Video surveillance under the domestic purpose exemption
When does the exemption for domestic purposes apply?
The exemption only applies for activities that are connected to your personal or family life. It is, however, not possible to assess if the exemption applies for the surveillance solely based on the fact that it is connected to your personal or family life. Several factors need to be considered and an aggregated assessment must be made. The most central factors are usually what area is under surveillance and the purpose of the surveillance. It is important to remember that the domestic purpose exemption should be given a narrow interpretation and is only applicable on purely personal activities.
The domestic purpose exemption does not apply if your planning on sharing the data to a wider circle, e.g. on the internet or social media, regardless of whose data can be found in the material.
Video surveillance outside of your residence or on your property
With the purpose of preventing crime you, as a private citizen, might want to use video surveillance of your residence or property. This is possible within the domestic purpose exemption but you need to make sure that your surveillance does not cover your neighbour’s property or any area to which the public has access. If your surveillance entails processing of personal data, either through image or audio, you need to comply with the GDPR. This means, amongst other things, that you need to have a legal ground for your video surveillance.
Video surveillance of different buildings and vehicles
Video surveillance of buildings on your property, such as a garage, storage buildings, saunas etc, which is of purely personal use, does in general fall under the domestic purpose exemption. However, if you use video surveillance in connection to a building on your property where you carry out any business activities, then the GDPR applies. The same applies to surveillance of vehicles or boats used in your business.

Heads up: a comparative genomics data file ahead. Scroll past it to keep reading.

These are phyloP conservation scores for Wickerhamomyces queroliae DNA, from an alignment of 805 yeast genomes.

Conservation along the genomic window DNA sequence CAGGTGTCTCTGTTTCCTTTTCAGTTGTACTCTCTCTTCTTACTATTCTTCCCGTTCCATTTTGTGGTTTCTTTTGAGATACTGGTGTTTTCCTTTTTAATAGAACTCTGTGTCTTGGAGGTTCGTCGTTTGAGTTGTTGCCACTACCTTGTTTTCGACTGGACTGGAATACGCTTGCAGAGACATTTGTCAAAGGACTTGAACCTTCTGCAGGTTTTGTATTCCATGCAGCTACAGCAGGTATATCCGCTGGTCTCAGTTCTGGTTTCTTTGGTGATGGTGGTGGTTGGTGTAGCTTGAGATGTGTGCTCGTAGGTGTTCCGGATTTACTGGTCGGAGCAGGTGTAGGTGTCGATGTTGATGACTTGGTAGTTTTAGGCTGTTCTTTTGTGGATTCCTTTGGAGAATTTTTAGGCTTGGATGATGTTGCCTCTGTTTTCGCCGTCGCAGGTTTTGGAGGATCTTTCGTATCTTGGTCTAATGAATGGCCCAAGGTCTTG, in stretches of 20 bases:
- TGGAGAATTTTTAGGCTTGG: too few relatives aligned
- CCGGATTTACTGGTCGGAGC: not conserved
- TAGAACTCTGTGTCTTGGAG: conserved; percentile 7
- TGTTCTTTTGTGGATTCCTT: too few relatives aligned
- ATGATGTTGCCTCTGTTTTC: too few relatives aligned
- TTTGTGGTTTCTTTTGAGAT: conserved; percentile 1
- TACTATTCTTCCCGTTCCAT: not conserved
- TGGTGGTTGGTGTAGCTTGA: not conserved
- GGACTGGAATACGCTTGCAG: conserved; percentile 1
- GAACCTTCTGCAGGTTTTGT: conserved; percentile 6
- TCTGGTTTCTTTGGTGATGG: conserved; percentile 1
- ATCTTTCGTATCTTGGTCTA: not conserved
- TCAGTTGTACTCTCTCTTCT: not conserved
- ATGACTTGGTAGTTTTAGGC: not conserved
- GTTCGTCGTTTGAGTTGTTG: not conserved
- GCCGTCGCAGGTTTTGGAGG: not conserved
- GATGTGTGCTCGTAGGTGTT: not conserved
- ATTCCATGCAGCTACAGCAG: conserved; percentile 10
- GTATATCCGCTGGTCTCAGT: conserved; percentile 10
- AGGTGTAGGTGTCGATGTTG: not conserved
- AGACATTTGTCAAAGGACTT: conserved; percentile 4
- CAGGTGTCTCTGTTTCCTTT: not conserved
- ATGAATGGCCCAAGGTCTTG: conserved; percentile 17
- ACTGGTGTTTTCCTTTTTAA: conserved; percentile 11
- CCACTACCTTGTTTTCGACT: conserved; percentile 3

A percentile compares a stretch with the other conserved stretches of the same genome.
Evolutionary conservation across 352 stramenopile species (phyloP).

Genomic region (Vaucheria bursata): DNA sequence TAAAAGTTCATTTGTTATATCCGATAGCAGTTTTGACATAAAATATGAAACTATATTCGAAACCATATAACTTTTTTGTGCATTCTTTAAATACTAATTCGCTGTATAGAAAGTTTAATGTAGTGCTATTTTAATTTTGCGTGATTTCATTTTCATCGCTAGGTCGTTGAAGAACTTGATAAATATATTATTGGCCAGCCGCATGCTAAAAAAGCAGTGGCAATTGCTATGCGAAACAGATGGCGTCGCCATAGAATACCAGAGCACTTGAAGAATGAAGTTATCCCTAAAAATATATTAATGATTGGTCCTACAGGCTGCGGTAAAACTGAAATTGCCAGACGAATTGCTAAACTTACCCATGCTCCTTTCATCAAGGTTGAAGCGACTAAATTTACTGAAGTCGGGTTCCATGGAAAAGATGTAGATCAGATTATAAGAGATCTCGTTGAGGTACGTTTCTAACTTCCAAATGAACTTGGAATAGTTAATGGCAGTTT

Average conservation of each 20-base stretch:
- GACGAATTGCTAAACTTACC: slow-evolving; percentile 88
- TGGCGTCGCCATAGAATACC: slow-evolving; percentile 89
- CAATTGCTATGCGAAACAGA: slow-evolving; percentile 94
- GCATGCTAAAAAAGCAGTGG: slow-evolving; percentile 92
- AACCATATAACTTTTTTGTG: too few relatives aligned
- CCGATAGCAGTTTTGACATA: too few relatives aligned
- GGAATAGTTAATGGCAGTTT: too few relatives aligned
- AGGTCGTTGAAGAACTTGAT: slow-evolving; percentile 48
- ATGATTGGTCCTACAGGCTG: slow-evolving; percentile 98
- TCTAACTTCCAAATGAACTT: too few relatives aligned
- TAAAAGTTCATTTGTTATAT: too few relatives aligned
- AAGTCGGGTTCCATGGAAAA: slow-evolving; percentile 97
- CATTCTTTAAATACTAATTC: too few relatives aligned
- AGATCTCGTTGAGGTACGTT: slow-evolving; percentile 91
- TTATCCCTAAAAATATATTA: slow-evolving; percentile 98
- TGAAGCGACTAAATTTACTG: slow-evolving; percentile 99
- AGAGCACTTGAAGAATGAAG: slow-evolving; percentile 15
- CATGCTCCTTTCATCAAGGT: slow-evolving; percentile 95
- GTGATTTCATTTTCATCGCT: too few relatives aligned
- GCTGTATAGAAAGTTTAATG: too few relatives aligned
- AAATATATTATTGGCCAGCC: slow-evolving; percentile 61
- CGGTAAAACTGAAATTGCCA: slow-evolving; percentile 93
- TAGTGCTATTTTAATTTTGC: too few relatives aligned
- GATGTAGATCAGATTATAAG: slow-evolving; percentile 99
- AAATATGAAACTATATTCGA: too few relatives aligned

Video surveillance inside your residence
Video surveillance inside your residence normally falls under the domestic purpose exemption. This also applies if the cameras are connected to an alarm centre. The domestic purpose exemption also applies if your surveillance on rare occasions would film someone, e.g. a carpenter working inside your residence as long as the purpose of the surveillance is not to monitor this specific person working. In general, it is the purpose of the surveillance and the use of the material that determines whether or not the GDPR applies. There might be situations where video surveillance inside of your residence does not fall within the exemption.
The domestic purpose exemption generally applies when all of the following conditions are met
- The video surveillance is run by you as a physical individual, or by e.g. a relative at your request, as part of a purely personal activity
- The video surveillance is limited to your residence or property and does not cover any area to which the public has access
- The purpose is not to share the material from the video surveillance, e.g. on the internet or on social media.
The domestic purpose exemption – some examples
Video surveillance of roads on your propertyExample
An owner of a private property wants to use video surveillance on their own property to see that no vandalism takes place. The cameras will cover roads that run through the property and that are used by the general public. Some of the roads are also community roads and some are servitude roads used by other properties. Does this video surveillance fall under the domestic purpose exemption?
Answer: No. If a private property owner use video surveillance on grounds and roads that are also used by the general public, the domestic purpose exemption does generally not apply. This applies regardless of any usage right, i.e. roads under servitude or not. This means that the property owner needs to comply with the GDPR and that a legal ground needs to be in place for the surveillance to be lawful. The most common legal ground used in this context is legitimate interest. This means balancing the need of video surveillance against the violation of persons’ privacy that the video surveillance entails. The violation to peoples’ privacy is greater in places where many people pass through and in connection to their home.